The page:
Skip to content

Toward a Green and Pleasant Land

Even victors are by victory undone.

— John Dryden

“Mission Accomplished,” said President George “W” Bush, with reference to the effortless United States military subjugation of Iraq. Of course, it was a pyrrhic victory. Conflict, bloodshed and instability continue in the region and within our relationship to this day. In 1532, the Conquistadors quickly defeated the Incas, but the human tragedy is still painful in our minds 500 years later.

The historical list of the hollow victories over the weak is too long to enumerate, yet the inhumanity continues.  We continue to contribute the growing stockpile of examples of cruelty, deprivation, exclusion and dislocation. And we are still shocked daily by the depth of racism that pervades our institutions.

But a deeper examination reveals that racism, religious intolerance, sexism and nationalism are merely manifestations of widespread misunderstandings of basic economics, which, if elucidated, would diffuse many of the seemingly intractable conflicts that plague humanity.

Here is a quick list of some of these misunderstandings:

  1. The more people that are engaged in the formal economy, the better it is for everyoneBy discouraging or excluding genders, races or nations from freely engaging in employment, businesses or trade, we are strangling the amount of value-added production, innovation and division of labour that would contribute to wealth production, cutting off our nose to spite our face.
  2. Taxes are not neutral, they are a powerful policy tool. Collecting economic rent to finance government programs, in lieu of taxing jobs and businesses, would do a far better job of reducing economic equality, rewarding innovation, inspiring industriousness, discouraging waste, improving efficiency, and fairly distributing unearned income.
  3. Civil servants are integral to the economy. An impartial bureaucracy, judiciary and police force ensure businesses and communities can operate smoothly so that goods and services are fairly exchanged. Social services, healthcare and education do not drain the public purse.  Instead, they reduce poverty, improve personal health, bolster civic pride, build social cohesion and expand the capacity for empathy.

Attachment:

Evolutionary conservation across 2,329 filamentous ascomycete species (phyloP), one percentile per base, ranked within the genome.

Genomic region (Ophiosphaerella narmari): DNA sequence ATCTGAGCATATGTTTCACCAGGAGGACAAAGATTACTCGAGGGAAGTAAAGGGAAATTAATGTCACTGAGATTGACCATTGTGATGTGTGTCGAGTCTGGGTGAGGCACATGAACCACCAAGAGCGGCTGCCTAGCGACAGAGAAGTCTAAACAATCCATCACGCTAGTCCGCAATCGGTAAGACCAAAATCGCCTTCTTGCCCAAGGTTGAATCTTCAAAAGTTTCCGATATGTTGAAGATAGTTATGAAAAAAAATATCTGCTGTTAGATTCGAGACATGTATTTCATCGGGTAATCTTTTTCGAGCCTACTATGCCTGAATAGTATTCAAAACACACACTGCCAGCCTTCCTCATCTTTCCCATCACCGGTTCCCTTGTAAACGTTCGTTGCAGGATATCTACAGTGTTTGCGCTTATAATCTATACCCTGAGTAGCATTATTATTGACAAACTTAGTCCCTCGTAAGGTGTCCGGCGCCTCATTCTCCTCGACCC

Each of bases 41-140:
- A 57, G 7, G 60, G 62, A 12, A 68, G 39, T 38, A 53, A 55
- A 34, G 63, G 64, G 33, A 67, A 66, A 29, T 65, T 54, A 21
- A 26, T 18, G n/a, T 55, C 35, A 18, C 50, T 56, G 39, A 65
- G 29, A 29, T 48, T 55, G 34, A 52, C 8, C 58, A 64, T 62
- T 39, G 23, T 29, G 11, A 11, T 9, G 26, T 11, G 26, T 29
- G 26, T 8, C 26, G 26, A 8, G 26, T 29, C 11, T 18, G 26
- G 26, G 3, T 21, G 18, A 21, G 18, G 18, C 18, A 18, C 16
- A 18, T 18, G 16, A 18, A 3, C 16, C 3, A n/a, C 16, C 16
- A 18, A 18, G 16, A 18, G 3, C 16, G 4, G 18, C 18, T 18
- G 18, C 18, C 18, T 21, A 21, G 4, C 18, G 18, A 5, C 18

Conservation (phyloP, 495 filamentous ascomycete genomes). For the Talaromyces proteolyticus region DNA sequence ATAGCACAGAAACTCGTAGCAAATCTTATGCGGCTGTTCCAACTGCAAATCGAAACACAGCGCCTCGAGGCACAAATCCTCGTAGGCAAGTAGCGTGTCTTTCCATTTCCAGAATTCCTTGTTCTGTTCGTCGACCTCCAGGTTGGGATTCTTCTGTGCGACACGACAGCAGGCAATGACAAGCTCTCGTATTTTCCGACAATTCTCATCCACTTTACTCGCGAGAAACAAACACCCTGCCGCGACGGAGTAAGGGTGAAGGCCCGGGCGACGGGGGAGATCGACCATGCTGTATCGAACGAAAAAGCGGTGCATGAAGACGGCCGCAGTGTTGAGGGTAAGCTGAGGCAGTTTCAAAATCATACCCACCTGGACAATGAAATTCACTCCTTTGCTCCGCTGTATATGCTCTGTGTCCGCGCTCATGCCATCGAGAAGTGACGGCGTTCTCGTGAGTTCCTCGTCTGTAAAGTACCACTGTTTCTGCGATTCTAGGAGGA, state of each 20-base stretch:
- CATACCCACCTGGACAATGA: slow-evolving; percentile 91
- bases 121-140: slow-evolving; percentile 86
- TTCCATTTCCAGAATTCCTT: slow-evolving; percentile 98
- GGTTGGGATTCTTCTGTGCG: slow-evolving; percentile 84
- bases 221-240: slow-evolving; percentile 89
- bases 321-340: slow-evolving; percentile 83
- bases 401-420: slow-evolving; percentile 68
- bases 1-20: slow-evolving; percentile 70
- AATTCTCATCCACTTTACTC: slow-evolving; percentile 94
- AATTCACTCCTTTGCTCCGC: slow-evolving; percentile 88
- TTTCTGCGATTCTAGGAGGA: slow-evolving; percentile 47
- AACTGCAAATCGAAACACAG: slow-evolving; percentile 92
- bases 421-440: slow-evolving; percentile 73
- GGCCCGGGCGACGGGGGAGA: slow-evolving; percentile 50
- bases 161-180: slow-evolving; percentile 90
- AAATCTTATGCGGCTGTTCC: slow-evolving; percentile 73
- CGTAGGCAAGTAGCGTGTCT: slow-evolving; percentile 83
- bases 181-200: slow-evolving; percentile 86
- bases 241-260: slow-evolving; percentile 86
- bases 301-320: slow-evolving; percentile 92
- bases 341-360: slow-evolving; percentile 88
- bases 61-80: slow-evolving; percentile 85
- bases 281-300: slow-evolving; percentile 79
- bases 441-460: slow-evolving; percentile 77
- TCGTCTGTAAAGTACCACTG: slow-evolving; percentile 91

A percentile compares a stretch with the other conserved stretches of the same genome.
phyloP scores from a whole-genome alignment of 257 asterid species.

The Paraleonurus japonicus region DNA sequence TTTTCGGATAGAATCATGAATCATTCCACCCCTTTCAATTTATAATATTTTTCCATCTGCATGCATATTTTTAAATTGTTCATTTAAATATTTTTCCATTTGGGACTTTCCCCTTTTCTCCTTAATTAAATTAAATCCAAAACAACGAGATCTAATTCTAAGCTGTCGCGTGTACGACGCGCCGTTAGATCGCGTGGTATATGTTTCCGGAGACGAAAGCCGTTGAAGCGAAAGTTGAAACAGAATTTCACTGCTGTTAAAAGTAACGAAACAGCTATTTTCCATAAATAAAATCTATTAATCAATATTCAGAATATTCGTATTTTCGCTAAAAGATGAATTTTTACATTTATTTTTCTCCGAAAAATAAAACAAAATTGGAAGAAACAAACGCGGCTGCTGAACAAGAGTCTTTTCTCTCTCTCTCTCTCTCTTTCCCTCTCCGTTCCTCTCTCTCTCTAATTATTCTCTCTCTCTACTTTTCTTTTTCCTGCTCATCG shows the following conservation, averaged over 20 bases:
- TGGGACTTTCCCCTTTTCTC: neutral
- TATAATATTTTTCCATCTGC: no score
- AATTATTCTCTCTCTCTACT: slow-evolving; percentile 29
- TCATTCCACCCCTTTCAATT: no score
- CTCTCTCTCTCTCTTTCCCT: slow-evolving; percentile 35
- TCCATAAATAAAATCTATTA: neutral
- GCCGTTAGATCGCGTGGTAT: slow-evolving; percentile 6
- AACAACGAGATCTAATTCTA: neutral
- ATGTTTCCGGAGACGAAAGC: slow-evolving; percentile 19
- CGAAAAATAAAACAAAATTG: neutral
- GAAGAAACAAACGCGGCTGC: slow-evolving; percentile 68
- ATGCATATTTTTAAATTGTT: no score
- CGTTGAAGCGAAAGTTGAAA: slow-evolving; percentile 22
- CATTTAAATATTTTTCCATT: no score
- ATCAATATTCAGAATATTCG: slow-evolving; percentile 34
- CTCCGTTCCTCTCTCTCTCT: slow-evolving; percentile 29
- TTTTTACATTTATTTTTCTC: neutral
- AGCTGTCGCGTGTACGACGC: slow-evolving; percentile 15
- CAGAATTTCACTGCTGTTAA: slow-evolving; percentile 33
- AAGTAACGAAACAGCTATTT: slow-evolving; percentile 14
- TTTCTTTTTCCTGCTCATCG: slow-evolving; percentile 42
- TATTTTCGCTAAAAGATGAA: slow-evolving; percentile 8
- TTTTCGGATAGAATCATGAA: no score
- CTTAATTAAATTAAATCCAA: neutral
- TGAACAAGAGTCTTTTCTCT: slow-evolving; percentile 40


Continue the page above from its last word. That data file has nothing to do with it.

4. People are not lazy. Everyone has a need and a right to contribute to their community. Any economic system that offers less than full employment is deficient. The international movement toward a Basic Income is based on the idea that people often need a leg-up, a stop-gap, and an acknowledgement of their inherent worth, in order for them to become and stay productive members of society.
  5. We all deserve our fair share. To bring economic equity to fruition requires a cost-effective modification to the current tax structure, to deliver an equal share of the unearned increment to each citizen. Such a “citizen’s dividend” is our birthright. In exchange, the wealth earned by brawn and brain should remain with those who earn it — untaxed.
  6. Taxing incomes, businesses and sales damages the economy. Taxing jobs causes unemployment; taxing businesses drives the business closer to bankruptcy; taxing sales raises the costs of products we need. Alternatively, collecting the rental value of resources, land and pollution removes the incentive for speculation and leaves capital no option but to invest in the productive economy.

Billions of people live in poverty. The working poor are denied advancement.  Wildlife populations are crashing. Climate chaos threatens to destabilize the biosphere. A handful of people have been wildly successful in commandeering wealth and power to the point of undermining their own success, of undermining the credibility and morality of the economic system, of killing the golden goose.

Ultimately, wealth holds no joy while others live without hope. Dr. Martin Luther King Jr. said, “We are caught in an inescapable network of mutuality.” The Earth’s bountiful resources will, if we employ an enlightened economic system, provide for all.  And this, will indeed, usher in Blake’s “green and pleasant land”.

Leave a Reply

Your email address will not be published. Required fields are marked *